Essay on the life and work of G. G. Byron
Lord George Gordon Byron
In the history of mankind there are names that never cease to excite the minds and hearts of more and more new generations. Interest in them is so deep that sometimes you even forget how long ago they lived and worked. More than a century and a half has passed since Byron's death, but his name is always close and dear to those for whom noble and courageous deeds are valuable, who understand the high and wonderful feelings of fighters for national independence and freedom of peoples, the tireless activity of thinkers and educators who affirm the victory of reason over ignorance and obscurantism. Byron's work was uniquely innovative, his poetry entered the history of world literature as an outstanding phenomenon associated with the era of romanticism, his life path was associated with participation in the Carbonari movement for the independence of Italy and Greece.
And as a poet, and as a fighter for freedom, Byron was for his time, in the words of Pushkin, "the ruler of thoughts." And until now, his work remains modern. Until now, passions are raging around the name of the poet and disputes are ongoing. The basis of Soviet Byron studies was the tradition of advanced Russian criticism, which was initiated by Pushkin and the Decembrists, criticism that was developed in the writings of revolutionary democrats, especially Belinsky.
Pushkin called Byron a "genius" and praised the novelty of his poetry in many of his works. Pushkin compared the personality and character of Byron with the elements of the sea: Your image was marked on it,
It was created by your spirit:
How powerful, deep and gloomy
you are, How we can’t tame anything, -
he wrote in the poem “To the Sea”.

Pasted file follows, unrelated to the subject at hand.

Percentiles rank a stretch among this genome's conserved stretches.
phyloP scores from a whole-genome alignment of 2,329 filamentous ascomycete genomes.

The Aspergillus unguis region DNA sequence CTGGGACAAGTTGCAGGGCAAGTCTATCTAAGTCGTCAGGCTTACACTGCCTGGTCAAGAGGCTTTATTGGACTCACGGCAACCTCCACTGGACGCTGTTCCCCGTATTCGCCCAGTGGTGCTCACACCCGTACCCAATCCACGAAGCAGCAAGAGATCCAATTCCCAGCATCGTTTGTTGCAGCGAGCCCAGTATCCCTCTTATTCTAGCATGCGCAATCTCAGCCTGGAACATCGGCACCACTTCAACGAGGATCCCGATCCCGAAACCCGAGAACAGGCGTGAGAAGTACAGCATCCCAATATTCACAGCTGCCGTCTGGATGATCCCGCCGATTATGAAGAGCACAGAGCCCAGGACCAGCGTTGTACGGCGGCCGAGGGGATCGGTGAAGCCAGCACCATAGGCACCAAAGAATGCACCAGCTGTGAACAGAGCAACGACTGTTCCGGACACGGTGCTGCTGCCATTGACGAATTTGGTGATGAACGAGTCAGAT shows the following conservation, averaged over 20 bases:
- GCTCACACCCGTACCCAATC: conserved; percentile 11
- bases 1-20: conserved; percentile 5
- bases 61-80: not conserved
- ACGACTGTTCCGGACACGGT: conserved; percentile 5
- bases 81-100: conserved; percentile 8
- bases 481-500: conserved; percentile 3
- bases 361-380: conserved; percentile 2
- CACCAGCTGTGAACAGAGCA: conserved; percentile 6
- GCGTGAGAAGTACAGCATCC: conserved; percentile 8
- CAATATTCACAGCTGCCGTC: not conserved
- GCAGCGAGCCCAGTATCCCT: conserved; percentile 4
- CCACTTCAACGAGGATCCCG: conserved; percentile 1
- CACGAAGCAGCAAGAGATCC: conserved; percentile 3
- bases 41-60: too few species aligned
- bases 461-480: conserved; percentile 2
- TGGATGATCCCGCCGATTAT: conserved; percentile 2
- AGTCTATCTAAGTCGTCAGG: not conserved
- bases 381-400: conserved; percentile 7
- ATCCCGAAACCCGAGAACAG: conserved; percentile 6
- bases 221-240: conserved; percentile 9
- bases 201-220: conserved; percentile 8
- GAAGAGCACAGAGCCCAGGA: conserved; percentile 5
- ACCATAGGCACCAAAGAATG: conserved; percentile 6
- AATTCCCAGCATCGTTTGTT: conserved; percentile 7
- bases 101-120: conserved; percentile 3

Byron won great recognition among the Decembrists, for whom he was an example of serving the cause of freedom, the struggle against tyranny. The Decembrists translated his works, they themselves created poems and poems about him.
Belinsky gave a high assessment of the socio-political significance of Byron's poetry in Russian criticism. He argued with the authors of works about Byron, who condemned the poet, considering his work as the result of random circumstances and events of his life, as an expression of character traits.
Determining Byron's place in world literature, Belinsky pointed out that "every great poet is great because the roots of his suffering and bliss are deeply rooted in the soil of society and history, that he, therefore, is an organ and representative of society, time, humanity."
The poets of Russia, starting with Pushkin and Lermontov, opened to the Russian reader the spiritual world of the English poet, the originality of his poetic vision, and thanks to them Byron's freedom-loving poetry spread throughout the country.
Byron's works are published in various languages. His poetry, full of high spiritual content, is still revered.
Byron's legacy is great, the poet has always remained true to his words:
... everything that oppresses humanity will
always find an enemy in me.